So, we now know the "supply" side of our equation (the total size of the candidate pool) and it's time to estimate the "demand" side (ie how many publicly-advertised jobs we can find). Annoyingly, Kaggle only shows "featured" posts so I looked for open jobs posted on LinkedIn and Indeed. I did consider using Glassdoor too but their results didn't seem to be very consistent, and I also ignored job postings on the IFoA, SOA and CAS job boards as I wanted to have a consistent approach. I performed 5 searches - 3 for data science ("data science", "data scientist" and "machine learning") and 2 for actuarial ("actuary" and "actuarial"). The results are summarised below. Again, as new jobs are being posted all the time (and old ones being taken off), I would expect the numbers to change slightly over time.


 Last but not least, we combine the "supply side" (candidate pool, ie total number of professionals, either known or estimated) with the "demand side" (average open jobs) and we can estimate the "competitiveness" of each field.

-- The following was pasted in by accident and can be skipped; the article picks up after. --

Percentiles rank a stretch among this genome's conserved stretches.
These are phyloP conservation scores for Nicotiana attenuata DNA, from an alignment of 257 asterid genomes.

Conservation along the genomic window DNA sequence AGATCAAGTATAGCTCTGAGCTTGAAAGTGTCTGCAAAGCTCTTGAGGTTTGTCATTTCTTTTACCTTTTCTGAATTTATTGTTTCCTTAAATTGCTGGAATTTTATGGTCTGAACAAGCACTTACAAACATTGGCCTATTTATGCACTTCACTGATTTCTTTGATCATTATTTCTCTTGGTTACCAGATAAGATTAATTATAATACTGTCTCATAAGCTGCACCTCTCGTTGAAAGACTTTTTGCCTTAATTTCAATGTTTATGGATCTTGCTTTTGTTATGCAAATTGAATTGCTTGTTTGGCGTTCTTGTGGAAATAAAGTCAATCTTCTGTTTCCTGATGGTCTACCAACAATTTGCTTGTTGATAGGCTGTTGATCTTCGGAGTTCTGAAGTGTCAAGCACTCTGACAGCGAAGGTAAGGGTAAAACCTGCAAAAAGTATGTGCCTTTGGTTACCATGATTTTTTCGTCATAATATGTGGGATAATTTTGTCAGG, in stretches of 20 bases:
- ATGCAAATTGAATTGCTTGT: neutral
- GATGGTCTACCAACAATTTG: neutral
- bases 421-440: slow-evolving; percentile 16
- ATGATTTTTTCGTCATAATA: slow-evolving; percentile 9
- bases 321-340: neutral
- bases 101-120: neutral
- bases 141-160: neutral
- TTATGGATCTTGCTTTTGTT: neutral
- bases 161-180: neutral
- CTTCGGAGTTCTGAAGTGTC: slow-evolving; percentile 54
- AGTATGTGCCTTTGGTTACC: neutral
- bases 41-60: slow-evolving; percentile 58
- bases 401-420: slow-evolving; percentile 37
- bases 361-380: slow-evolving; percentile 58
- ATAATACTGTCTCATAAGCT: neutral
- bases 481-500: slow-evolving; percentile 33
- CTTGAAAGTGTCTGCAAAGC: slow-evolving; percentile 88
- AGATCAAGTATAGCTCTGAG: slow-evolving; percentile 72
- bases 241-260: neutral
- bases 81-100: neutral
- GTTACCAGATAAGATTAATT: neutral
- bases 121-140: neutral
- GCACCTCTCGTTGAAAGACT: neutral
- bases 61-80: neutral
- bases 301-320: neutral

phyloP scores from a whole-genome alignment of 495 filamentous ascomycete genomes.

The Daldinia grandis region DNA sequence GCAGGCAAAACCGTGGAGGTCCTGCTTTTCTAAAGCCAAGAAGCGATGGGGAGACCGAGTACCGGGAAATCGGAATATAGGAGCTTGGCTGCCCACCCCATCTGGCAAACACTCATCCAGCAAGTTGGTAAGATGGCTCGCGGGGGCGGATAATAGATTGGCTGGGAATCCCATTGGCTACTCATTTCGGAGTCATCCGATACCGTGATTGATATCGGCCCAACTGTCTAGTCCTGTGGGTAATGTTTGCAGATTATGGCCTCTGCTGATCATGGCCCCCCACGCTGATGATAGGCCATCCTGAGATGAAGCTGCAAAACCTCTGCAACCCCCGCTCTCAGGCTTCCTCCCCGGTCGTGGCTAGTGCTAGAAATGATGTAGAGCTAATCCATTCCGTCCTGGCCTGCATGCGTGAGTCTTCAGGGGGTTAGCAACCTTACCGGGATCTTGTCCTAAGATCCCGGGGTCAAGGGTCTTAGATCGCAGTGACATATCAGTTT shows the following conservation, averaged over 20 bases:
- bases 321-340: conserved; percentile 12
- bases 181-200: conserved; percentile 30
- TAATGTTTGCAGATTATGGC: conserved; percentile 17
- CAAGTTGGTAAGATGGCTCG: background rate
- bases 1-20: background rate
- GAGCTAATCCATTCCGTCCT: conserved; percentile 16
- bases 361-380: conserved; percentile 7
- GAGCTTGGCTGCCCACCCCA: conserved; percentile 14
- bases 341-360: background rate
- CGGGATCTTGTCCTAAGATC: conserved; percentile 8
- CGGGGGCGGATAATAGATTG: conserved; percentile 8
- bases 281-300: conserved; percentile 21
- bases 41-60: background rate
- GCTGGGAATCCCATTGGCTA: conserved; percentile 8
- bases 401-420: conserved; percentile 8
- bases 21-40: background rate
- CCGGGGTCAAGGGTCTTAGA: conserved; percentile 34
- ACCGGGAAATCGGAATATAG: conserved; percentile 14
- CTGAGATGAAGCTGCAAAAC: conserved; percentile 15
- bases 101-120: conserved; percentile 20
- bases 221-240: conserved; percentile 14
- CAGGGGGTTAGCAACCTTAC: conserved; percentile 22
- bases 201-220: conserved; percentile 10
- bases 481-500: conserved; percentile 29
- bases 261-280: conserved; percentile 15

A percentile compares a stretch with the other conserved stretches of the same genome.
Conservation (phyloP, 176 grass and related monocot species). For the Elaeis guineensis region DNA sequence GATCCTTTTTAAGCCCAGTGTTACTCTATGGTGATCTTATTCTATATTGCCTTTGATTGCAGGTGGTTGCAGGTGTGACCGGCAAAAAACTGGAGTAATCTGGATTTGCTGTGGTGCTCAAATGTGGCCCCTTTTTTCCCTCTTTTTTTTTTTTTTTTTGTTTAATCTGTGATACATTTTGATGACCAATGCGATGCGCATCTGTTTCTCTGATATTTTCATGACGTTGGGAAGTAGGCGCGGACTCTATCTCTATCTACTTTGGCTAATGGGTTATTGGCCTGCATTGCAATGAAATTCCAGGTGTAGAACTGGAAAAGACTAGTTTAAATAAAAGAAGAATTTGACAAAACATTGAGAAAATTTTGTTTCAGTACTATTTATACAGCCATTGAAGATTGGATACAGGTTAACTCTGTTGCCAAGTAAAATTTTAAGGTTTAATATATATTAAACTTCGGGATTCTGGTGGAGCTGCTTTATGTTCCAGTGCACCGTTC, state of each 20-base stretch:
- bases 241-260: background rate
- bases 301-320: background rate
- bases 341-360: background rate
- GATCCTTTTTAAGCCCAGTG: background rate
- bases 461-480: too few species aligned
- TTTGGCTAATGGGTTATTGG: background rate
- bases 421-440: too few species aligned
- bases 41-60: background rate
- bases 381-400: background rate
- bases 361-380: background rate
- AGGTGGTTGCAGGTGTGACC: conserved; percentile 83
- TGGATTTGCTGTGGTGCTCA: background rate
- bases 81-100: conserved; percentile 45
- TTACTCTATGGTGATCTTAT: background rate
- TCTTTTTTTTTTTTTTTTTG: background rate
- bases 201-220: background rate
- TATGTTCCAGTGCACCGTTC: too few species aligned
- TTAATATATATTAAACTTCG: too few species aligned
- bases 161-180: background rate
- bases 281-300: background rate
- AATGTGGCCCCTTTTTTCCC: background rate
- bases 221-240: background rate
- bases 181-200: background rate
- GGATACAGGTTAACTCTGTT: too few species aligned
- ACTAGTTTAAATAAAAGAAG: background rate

In other words: if you are a "data scientist" in the USA, for every job advertised there are 54 potential total applicants, 59 in the UK and 70 in India. If you are an actuary, the competition seems less fierce with 9 potential applicants per job in the US, 19 in the UK and 55 in India.

 Of course, just because there X number of total professionals working in a field doesn't mean they will ALL be looking for a job; but if we take the old recruitment "rule of thumb" that 10% of the professionals in any field are openly looking at any one time, the disparity between the two will be just as high (5.4 potential applicants per job in the US data science field compared with just 0.9 actuaries). I appreciate that many of the figures above are just estimates but absent other data sources, it's the best that I could find. One possible explanation for the disparity is that barriers to entry to the actuarial profession are higher (membership fees, the requirement to do exams and then continue accumulating CPD points etc etc). I would imagine a lot of training in data science is "self taught" as opposed to an exam based system and some may say that it makes for a more accessible profession.